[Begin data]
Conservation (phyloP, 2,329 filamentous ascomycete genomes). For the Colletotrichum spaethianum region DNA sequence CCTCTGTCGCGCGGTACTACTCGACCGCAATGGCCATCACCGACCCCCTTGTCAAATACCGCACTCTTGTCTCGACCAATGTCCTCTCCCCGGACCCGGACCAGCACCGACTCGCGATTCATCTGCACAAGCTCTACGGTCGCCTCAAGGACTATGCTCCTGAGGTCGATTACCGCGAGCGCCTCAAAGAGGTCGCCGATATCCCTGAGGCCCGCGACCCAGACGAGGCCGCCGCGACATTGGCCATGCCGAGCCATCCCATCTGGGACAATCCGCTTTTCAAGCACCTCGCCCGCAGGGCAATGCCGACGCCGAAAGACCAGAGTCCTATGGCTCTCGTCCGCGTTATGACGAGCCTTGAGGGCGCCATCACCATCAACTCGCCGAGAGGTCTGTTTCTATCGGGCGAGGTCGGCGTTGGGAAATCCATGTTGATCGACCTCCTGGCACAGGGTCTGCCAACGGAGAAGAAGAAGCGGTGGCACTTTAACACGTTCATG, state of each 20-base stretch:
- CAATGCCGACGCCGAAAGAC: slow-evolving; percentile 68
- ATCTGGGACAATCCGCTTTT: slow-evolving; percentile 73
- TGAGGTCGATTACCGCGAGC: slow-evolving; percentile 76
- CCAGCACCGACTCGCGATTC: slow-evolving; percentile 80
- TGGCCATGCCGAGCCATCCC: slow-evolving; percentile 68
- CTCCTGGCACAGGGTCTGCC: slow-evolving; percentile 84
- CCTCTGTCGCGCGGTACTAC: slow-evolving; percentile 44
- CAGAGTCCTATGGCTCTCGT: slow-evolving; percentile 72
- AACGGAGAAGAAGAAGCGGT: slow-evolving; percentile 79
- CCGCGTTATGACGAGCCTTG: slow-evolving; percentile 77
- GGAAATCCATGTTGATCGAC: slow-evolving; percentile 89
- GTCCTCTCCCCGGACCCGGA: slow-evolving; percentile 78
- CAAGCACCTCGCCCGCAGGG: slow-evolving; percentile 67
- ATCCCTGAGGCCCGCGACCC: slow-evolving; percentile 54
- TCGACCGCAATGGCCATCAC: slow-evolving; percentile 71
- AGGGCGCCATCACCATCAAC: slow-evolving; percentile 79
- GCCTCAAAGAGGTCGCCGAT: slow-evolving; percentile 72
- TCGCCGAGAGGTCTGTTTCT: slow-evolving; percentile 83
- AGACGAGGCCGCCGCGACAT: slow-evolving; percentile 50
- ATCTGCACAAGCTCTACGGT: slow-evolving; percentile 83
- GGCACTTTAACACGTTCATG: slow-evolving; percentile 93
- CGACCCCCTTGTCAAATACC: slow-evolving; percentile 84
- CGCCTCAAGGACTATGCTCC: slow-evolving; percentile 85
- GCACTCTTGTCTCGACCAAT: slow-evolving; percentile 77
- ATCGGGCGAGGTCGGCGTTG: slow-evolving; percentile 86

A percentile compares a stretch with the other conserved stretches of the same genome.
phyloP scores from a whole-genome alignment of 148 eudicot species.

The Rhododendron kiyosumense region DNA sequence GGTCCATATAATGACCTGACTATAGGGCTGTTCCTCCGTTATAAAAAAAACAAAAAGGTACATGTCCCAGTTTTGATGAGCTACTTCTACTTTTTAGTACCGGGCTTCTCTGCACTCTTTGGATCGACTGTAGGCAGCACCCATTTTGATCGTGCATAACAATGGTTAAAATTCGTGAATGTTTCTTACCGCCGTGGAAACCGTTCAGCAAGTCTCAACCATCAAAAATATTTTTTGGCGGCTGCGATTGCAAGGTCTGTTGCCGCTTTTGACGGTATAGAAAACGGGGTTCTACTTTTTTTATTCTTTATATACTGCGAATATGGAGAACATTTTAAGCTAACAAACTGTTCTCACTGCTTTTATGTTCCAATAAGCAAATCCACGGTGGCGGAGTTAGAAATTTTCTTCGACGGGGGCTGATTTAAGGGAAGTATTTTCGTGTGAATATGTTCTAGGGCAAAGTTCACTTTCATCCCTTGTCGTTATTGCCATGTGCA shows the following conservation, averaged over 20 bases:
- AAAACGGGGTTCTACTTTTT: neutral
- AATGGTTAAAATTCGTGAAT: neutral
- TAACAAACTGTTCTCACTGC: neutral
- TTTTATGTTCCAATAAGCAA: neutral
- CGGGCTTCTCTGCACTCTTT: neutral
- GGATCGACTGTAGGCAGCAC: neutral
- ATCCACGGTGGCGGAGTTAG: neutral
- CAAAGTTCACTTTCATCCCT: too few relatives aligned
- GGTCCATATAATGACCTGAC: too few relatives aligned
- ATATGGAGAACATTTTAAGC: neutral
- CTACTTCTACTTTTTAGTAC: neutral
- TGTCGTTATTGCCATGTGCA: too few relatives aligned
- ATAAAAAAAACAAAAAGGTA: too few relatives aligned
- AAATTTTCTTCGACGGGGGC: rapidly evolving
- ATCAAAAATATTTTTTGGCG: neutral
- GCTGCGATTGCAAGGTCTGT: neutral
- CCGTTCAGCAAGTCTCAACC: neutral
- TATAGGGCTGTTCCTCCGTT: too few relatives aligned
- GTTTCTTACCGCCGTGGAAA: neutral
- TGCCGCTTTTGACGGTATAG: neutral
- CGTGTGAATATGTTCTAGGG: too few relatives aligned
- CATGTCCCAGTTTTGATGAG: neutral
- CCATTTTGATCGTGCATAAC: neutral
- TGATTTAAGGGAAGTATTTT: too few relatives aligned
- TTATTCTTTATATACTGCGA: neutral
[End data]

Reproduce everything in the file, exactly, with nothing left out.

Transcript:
Conservation (phyloP, 2,329 filamentous ascomycete genomes). For the Colletotrichum spaethianum region DNA sequence CCTCTGTCGCGCGGTACTACTCGACCGCAATGGCCATCACCGACCCCCTTGTCAAATACCGCACTCTTGTCTCGACCAATGTCCTCTCCCCGGACCCGGACCAGCACCGACTCGCGATTCATCTGCACAAGCTCTACGGTCGCCTCAAGGACTATGCTCCTGAGGTCGATTACCGCGAGCGCCTCAAAGAGGTCGCCGATATCCCTGAGGCCCGCGACCCAGACGAGGCCGCCGCGACATTGGCCATGCCGAGCCATCCCATCTGGGACAATCCGCTTTTCAAGCACCTCGCCCGCAGGGCAATGCCGACGCCGAAAGACCAGAGTCCTATGGCTCTCGTCCGCGTTATGACGAGCCTTGAGGGCGCCATCACCATCAACTCGCCGAGAGGTCTGTTTCTATCGGGCGAGGTCGGCGTTGGGAAATCCATGTTGATCGACCTCCTGGCACAGGGTCTGCCAACGGAGAAGAAGAAGCGGTGGCACTTTAACACGTTCATG, state of each 20-base stretch:
- CAATGCCGACGCCGAAAGAC: slow-evolving; percentile 68
- ATCTGGGACAATCCGCTTTT: slow-evolving; percentile 73
- TGAGGTCGATTACCGCGAGC: slow-evolving; percentile 76
- CCAGCACCGACTCGCGATTC: slow-evolving; percentile 80
- TGGCCATGCCGAGCCATCCC: slow-evolving; percentile 68
- CTCCTGGCACAGGGTCTGCC: slow-evolving; percentile 84
- CCTCTGTCGCGCGGTACTAC: slow-evolving; percentile 44
- CAGAGTCCTATGGCTCTCGT: slow-evolving; percentile 72
- AACGGAGAAGAAGAAGCGGT: slow-evolving; percentile 79
- CCGCGTTATGACGAGCCTTG: slow-evolving; percentile 77
- GGAAATCCATGTTGATCGAC: slow-evolving; percentile 89
- GTCCTCTCCCCGGACCCGGA: slow-evolving; percentile 78
- CAAGCACCTCGCCCGCAGGG: slow-evolving; percentile 67
- ATCCCTGAGGCCCGCGACCC: slow-evolving; percentile 54
- TCGACCGCAATGGCCATCAC: slow-evolving; percentile 71
- AGGGCGCCATCACCATCAAC: slow-evolving; percentile 79
- GCCTCAAAGAGGTCGCCGAT: slow-evolving; percentile 72
- TCGCCGAGAGGTCTGTTTCT: slow-evolving; percentile 83
- AGACGAGGCCGCCGCGACAT: slow-evolving; percentile 50
- ATCTGCACAAGCTCTACGGT: slow-evolving; percentile 83
- GGCACTTTAACACGTTCATG: slow-evolving; percentile 93
- CGACCCCCTTGTCAAATACC: slow-evolving; percentile 84
- CGCCTCAAGGACTATGCTCC: slow-evolving; percentile 85
- GCACTCTTGTCTCGACCAAT: slow-evolving; percentile 77
- ATCGGGCGAGGTCGGCGTTG: slow-evolving; percentile 86

A percentile compares a stretch with the other conserved stretches of the same genome.
phyloP scores from a whole-genome alignment of 148 eudicot species.

The Rhododendron kiyosumense region DNA sequence GGTCCATATAATGACCTGACTATAGGGCTGTTCCTCCGTTATAAAAAAAACAAAAAGGTACATGTCCCAGTTTTGATGAGCTACTTCTACTTTTTAGTACCGGGCTTCTCTGCACTCTTTGGATCGACTGTAGGCAGCACCCATTTTGATCGTGCATAACAATGGTTAAAATTCGTGAATGTTTCTTACCGCCGTGGAAACCGTTCAGCAAGTCTCAACCATCAAAAATATTTTTTGGCGGCTGCGATTGCAAGGTCTGTTGCCGCTTTTGACGGTATAGAAAACGGGGTTCTACTTTTTTTATTCTTTATATACTGCGAATATGGAGAACATTTTAAGCTAACAAACTGTTCTCACTGCTTTTATGTTCCAATAAGCAAATCCACGGTGGCGGAGTTAGAAATTTTCTTCGACGGGGGCTGATTTAAGGGAAGTATTTTCGTGTGAATATGTTCTAGGGCAAAGTTCACTTTCATCCCTTGTCGTTATTGCCATGTGCA shows the following conservation, averaged over 20 bases:
- AAAACGGGGTTCTACTTTTT: neutral
- AATGGTTAAAATTCGTGAAT: neutral
- TAACAAACTGTTCTCACTGC: neutral
- TTTTATGTTCCAATAAGCAA: neutral
- CGGGCTTCTCTGCACTCTTT: neutral
- GGATCGACTGTAGGCAGCAC: neutral
- ATCCACGGTGGCGGAGTTAG: neutral
- CAAAGTTCACTTTCATCCCT: too few relatives aligned
- GGTCCATATAATGACCTGAC: too few relatives aligned
- ATATGGAGAACATTTTAAGC: neutral
- CTACTTCTACTTTTTAGTAC: neutral
- TGTCGTTATTGCCATGTGCA: too few relatives aligned
- ATAAAAAAAACAAAAAGGTA: too few relatives aligned
- AAATTTTCTTCGACGGGGGC: rapidly evolving
- ATCAAAAATATTTTTTGGCG: neutral
- GCTGCGATTGCAAGGTCTGT: neutral
- CCGTTCAGCAAGTCTCAACC: neutral
- TATAGGGCTGTTCCTCCGTT: too few relatives aligned
- GTTTCTTACCGCCGTGGAAA: neutral
- TGCCGCTTTTGACGGTATAG: neutral
- CGTGTGAATATGTTCTAGGG: too few relatives aligned
- CATGTCCCAGTTTTGATGAG: neutral
- CCATTTTGATCGTGCATAAC: neutral
- TGATTTAAGGGAAGTATTTT: too few relatives aligned
- TTATTCTTTATATACTGCGA: neutral